Real-time information.

One key advantage of digital resources, such as apps or websites, is the ability to provide real-time information, both to consumers and healthcare professionals. This can help improve how physicians treat people, enabling for more customized recommendations based on personal health histories and a patient’s specific health plan. For instance, new apps are enabling physicians to know which medications are covered by a person’s health plan and recommend lower-cost alternatives (if available) before the patient actually leaves the office. The ability to access real-time information — and act on it — can be crucial in the effort to use technology to empower healthcare providers and patients.

Financial incentives.

Nearly everyone wants to be healthy, but sometimes people need a nudge to take that first step toward wellness. To help drive that engagement, the use of financial incentives is becoming more widespread by employers and health plans, with targeted and structured rewards proving most effective. From using mobile apps and comparison shopping for healthcare services to encouraging expectant women to use a website to follow recommended prenatal and post-partum appointments, financial incentives can range from nominal amounts (such as gift cards) to hundreds of dollars per year. Coupling digital health resources with financial rewards can be an important step in getting — and keeping — people engaged.

The digital health market will continue to grow, with some studies estimating that the industry will exceed $379 billion by 2024. To make the most of these resources, healthcare innovators will be well served to take note of these initial concepts.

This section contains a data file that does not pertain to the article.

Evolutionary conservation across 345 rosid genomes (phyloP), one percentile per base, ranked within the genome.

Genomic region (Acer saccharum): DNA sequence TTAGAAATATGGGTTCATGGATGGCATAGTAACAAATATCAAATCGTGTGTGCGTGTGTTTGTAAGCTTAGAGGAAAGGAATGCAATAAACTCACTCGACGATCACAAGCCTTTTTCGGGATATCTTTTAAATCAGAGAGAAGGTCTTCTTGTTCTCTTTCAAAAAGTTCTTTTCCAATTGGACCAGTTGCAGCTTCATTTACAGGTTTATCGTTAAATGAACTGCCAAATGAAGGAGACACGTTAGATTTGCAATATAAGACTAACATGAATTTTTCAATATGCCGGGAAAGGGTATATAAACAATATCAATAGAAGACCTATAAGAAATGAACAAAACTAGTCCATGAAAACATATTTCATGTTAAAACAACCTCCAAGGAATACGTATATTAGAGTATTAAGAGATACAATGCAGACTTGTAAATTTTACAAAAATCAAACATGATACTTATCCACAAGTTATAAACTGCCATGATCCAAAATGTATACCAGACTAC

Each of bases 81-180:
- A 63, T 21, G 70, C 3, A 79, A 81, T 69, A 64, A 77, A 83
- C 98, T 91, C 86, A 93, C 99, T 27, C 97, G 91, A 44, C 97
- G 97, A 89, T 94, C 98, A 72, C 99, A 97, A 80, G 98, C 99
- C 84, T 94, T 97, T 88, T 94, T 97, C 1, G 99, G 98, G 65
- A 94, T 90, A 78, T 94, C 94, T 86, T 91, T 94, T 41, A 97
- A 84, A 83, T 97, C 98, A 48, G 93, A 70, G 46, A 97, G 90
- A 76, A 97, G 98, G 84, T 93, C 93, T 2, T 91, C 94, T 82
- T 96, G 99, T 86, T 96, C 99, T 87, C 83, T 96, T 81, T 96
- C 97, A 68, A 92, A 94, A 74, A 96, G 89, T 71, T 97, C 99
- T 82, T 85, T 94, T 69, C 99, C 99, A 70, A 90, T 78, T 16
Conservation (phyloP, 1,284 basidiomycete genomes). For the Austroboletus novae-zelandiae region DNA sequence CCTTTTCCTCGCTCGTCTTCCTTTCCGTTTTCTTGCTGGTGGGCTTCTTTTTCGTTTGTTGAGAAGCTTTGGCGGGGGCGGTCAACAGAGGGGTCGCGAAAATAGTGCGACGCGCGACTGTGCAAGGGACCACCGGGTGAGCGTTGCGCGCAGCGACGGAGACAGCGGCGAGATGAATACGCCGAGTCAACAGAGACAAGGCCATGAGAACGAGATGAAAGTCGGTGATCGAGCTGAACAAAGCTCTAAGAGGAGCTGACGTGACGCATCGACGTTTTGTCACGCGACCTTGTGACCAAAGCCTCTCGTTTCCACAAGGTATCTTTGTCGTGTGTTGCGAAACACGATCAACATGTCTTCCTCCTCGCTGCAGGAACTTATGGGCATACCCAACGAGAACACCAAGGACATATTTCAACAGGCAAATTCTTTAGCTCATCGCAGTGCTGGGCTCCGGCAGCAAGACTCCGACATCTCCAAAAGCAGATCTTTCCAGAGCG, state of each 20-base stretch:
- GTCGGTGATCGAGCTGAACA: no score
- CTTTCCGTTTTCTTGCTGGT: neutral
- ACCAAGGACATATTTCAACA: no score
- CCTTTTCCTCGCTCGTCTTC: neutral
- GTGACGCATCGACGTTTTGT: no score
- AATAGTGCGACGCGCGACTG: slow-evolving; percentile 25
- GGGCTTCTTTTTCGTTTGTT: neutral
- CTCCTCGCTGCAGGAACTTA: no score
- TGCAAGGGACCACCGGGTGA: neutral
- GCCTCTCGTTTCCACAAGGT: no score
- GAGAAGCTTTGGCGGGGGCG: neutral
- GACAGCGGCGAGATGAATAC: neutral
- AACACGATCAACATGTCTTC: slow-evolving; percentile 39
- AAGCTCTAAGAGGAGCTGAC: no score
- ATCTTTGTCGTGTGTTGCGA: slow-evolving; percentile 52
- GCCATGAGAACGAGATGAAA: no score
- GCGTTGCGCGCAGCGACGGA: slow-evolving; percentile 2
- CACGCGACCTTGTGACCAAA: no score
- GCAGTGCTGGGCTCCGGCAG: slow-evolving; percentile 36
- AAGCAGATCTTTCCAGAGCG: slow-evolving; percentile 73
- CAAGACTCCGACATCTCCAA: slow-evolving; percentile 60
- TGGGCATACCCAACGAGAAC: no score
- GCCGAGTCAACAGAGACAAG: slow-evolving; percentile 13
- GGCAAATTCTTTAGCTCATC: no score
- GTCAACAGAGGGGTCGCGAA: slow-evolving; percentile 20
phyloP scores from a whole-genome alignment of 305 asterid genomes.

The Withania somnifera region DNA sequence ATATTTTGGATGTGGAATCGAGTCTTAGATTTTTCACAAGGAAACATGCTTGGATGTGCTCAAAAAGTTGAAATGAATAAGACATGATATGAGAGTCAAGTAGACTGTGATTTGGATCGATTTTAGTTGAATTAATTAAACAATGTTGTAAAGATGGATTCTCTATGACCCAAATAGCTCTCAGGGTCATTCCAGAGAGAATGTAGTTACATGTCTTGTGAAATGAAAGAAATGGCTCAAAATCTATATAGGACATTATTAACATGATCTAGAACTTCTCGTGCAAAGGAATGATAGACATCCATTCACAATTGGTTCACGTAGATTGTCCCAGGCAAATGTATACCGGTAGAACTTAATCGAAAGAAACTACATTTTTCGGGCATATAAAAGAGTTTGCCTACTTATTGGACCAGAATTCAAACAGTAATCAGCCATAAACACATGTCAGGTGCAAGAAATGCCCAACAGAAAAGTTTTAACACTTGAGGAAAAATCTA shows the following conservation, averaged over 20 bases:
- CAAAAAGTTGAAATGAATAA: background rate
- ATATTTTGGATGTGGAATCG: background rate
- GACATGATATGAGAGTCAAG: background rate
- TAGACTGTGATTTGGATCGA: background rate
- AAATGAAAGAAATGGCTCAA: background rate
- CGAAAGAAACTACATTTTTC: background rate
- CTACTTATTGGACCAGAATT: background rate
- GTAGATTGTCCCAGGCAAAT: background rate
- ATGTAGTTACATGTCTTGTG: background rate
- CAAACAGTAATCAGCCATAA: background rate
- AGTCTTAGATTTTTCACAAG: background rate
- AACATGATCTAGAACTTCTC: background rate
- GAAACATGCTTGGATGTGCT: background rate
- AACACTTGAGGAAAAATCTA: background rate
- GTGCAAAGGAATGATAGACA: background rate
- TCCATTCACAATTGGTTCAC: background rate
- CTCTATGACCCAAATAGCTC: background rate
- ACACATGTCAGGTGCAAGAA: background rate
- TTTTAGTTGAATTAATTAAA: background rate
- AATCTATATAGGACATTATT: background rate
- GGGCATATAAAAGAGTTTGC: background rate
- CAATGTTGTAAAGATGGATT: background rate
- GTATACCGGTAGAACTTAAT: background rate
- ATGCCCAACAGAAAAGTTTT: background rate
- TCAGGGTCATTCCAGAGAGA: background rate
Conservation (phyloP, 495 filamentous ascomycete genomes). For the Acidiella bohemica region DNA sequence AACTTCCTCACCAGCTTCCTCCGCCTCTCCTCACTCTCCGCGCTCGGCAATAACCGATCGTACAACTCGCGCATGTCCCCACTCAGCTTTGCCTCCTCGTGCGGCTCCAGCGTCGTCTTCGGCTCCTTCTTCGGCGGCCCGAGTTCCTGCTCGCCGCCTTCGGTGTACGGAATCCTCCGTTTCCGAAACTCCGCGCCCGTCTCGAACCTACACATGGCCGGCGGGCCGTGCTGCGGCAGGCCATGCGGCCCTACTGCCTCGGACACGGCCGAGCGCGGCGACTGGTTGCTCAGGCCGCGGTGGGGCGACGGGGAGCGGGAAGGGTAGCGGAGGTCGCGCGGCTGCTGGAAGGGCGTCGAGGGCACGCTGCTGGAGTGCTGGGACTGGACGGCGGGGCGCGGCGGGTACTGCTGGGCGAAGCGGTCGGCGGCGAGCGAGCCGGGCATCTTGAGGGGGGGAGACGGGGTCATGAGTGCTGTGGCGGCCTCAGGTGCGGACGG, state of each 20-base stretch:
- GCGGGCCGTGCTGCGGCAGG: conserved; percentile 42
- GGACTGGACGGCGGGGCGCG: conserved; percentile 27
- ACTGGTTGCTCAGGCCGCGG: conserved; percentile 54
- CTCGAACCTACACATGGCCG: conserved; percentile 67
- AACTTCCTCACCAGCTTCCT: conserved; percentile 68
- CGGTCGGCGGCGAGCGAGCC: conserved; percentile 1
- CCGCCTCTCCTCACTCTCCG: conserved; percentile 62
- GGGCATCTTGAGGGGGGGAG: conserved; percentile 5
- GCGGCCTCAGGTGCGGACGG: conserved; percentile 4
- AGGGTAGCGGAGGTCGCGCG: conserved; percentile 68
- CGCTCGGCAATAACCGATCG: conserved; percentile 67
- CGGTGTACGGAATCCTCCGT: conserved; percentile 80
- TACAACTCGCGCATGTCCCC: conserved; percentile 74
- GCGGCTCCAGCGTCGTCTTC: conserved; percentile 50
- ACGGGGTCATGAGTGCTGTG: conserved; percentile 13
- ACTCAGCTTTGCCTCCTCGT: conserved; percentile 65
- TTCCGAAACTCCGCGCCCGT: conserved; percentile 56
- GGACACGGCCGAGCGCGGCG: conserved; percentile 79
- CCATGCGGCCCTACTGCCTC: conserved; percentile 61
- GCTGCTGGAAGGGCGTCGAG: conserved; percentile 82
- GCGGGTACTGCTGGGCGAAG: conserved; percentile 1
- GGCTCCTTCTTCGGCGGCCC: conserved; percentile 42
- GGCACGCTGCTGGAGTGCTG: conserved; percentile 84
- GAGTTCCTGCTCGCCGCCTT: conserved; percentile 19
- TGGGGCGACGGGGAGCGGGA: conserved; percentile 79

SOURCE: Madsen, R. (14 March 2019) "Digital health revolution: What we’ve learned so far" (Web Blog Post). Retrieved from https://www.benefitnews.com/opinion/digital-health-revolution-what-weve-learned-so-far?brief=00000152-14a5-d1cc-a5fa-7cff48fe0001


Dispelling the stigma around mental health disorders in the workplace

The Anxiety and Depression Association of America stated that nearly six in 10 U.S. workers reported that anxiety impacts their performance in the workplace. Read this blog post to learn more about the stigma associated with mental health disorders in the workplace.


It’s no secret that poor mental health impacts employee performance. Anxiety disorders, for example, affect 40 million adults in the U.S. each year, and nearly six in 10 American workers report that anxiety impacts their workplace performance, according to the Anxiety and Depression Association of America.

But because of the stigma often associated with mental health disorders, employees might not be using the benefits and programs clients have in place to help address the problem. That’s why just having programs in place isn’t enough, experts say. Instead, employers need to help remove the stigma of mental health conditions by creating a culture of inclusiveness in the workplace and forming employee resource groups.

Employers including Johnson & Johnson, Trulia and Verizon Media are doing just that, company executives said during a webinar last week hosted by the National Alliance of Healthcare Purchaser Coalitions.

When Margaux Joffe, associate director of accessibility and inclusion at Verizon Media, started working on a proposal to form a mental health-focused employee resource group (ERG), dispelling stigma and empowering workers was one of her first priorities.